Following these promising beginnings in animation, the illustrator dedicated himself to cartoon animation for a time, leaving comic books on the side. He created his own structure, using his know-how in the service of others, either in cinema or advertising. In 2000, he completed his first professional animated short, “Bzz,” which won him the Anima Grand Prix and was a front-runner for the Cartoon d’Or at Cannes and Annecy. Around the same time, Feroumont was featured in Spirou magazine, accompanied by debutant writer (at the time) Fabien Vehlmann. Together, they created several short stories, and the “Wondertown” series, a poetic urban fantasy, of which two volumes were released in the early 2000s.
Following that, Feroumont moved on to more high-caliber projects, such as “The Triplets of Belleville” and “Brendan et le secret de Kells.”
In 2008, he directed a Tuscan-inspired animated short, a tragicomedy called “Dji Vou Veu Volti.” His research for this 13-minute film would then serve as a basis for his comic book series “Le Royaume,” first published by the magazine “Spirou” (Dupuis; “The Kingdom,” Europe Comics). With this charming medieval comedy, Feroumont made a name for himself as one of the pillars of contemporary “Spirou.”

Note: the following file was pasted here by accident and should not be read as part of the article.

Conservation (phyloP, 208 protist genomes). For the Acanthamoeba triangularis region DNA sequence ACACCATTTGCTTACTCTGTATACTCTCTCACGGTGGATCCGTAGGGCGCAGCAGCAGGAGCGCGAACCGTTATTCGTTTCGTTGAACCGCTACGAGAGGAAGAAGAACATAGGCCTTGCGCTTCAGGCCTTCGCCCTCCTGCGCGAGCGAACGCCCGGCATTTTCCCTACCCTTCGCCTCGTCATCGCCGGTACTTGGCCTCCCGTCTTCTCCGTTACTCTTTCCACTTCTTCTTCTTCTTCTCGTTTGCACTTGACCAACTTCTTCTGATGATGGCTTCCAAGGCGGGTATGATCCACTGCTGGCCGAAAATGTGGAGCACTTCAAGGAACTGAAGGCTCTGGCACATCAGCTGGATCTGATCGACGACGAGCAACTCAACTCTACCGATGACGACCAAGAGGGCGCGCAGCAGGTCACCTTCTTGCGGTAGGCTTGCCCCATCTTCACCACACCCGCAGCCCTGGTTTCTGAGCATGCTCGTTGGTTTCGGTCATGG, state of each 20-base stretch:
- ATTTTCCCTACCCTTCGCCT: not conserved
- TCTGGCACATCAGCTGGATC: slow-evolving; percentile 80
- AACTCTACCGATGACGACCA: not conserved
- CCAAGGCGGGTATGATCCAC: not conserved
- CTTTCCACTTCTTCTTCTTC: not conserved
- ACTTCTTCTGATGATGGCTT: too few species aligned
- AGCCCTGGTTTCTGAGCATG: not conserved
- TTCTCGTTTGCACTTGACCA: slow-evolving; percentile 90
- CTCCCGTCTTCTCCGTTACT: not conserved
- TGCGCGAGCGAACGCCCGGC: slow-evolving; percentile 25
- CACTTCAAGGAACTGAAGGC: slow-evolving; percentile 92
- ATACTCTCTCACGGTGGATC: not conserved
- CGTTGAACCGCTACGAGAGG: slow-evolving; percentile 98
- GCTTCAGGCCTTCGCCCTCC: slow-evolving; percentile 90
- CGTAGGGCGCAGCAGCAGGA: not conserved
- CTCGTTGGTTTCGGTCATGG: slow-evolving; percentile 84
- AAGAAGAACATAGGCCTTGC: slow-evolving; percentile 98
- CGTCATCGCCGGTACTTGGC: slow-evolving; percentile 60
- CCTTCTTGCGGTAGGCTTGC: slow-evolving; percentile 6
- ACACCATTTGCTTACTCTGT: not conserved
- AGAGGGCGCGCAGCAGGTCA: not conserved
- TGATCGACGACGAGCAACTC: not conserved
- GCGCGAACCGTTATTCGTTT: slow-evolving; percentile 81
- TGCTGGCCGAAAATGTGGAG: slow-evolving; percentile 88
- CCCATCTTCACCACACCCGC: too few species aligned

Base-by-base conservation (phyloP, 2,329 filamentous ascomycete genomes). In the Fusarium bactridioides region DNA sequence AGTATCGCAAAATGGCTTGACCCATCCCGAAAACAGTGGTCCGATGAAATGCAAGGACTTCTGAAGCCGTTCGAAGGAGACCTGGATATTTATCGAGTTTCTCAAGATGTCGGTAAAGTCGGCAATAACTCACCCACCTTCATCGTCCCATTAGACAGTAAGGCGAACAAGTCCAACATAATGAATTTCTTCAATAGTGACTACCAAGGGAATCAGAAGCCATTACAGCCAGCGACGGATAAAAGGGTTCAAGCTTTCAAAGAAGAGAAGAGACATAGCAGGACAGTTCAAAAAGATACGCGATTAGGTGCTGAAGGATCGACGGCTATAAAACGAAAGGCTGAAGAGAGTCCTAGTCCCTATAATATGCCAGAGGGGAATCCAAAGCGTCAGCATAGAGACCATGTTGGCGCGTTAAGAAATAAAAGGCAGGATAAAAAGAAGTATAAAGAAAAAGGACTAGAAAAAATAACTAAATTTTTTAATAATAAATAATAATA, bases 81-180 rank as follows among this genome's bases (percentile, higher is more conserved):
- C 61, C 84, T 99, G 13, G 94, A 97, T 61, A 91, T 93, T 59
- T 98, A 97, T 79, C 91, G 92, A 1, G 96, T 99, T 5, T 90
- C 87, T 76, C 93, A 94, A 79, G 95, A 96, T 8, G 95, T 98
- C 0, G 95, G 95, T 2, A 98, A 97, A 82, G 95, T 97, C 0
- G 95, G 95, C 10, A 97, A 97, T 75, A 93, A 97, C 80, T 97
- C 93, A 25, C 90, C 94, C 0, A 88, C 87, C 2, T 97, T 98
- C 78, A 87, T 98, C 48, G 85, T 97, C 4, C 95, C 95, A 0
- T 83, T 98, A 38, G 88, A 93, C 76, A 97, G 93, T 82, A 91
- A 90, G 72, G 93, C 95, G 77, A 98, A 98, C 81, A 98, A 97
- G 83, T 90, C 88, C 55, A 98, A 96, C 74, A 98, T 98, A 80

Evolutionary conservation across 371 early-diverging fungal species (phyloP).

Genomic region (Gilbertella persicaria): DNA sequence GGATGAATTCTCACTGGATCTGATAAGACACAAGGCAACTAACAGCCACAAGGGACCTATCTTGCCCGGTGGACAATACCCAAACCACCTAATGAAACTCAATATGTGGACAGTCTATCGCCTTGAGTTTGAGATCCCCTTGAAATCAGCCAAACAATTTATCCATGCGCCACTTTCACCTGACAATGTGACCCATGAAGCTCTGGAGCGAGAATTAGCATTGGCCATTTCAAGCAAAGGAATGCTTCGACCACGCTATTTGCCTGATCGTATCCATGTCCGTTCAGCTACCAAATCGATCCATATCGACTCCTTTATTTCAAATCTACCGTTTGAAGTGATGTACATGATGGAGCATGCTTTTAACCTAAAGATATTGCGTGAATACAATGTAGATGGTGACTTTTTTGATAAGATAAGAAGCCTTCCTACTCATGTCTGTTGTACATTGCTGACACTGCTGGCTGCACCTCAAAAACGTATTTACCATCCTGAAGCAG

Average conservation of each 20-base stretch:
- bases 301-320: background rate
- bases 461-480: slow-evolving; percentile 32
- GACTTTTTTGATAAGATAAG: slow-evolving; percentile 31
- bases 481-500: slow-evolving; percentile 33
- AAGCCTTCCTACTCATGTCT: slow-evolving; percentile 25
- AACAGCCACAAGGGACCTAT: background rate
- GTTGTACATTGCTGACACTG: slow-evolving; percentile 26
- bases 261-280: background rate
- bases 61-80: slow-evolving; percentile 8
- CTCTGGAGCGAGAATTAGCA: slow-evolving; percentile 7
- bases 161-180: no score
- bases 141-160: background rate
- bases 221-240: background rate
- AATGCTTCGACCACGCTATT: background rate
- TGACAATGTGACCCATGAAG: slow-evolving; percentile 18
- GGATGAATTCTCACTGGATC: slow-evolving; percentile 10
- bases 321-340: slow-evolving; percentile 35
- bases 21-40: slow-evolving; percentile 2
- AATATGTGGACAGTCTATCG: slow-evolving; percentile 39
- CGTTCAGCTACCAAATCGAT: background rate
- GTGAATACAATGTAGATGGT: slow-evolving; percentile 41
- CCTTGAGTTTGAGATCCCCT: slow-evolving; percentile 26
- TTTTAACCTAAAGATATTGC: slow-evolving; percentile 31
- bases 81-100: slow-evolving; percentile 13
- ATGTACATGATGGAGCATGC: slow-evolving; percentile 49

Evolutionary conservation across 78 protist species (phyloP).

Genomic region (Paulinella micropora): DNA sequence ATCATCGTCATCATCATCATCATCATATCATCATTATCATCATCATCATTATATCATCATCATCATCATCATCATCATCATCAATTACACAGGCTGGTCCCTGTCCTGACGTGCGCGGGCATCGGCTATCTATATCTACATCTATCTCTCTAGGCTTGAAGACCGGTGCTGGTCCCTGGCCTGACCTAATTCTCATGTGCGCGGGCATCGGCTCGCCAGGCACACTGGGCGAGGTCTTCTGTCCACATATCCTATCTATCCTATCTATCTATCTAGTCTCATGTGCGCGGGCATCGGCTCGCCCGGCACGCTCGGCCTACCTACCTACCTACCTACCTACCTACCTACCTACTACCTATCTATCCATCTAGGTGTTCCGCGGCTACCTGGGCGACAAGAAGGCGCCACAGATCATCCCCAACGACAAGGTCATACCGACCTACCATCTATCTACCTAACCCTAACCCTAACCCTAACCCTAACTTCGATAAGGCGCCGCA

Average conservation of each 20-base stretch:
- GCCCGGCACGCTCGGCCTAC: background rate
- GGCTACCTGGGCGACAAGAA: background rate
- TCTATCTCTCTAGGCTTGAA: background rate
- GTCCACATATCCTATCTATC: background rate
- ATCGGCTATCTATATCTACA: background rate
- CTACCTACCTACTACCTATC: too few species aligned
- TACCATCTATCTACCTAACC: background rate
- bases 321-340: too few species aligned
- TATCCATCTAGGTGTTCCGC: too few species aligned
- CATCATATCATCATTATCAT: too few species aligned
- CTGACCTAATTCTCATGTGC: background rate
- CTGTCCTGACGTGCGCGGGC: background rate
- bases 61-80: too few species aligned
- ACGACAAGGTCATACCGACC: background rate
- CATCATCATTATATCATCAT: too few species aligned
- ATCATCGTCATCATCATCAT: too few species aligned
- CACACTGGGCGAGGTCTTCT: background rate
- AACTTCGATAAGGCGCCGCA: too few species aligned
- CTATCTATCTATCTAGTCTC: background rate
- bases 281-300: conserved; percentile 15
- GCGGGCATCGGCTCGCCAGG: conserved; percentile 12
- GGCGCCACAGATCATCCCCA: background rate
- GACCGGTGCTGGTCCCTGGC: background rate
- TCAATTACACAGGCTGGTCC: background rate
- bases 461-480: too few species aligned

In 2013, he published the erotic social satire “Gisèle et Béatrice” as part of the Aire Libre collection (2017 Europe Comics, “Giselle and Beatrice”).
Both comic book artist and cartoon film director, Benoît Feroumont is one of the flagbearers of “Spirou” as we know it today. His humor and enthusiasm are transposed to all his characters.
Subscribe to our newsletter
to get our latest comics news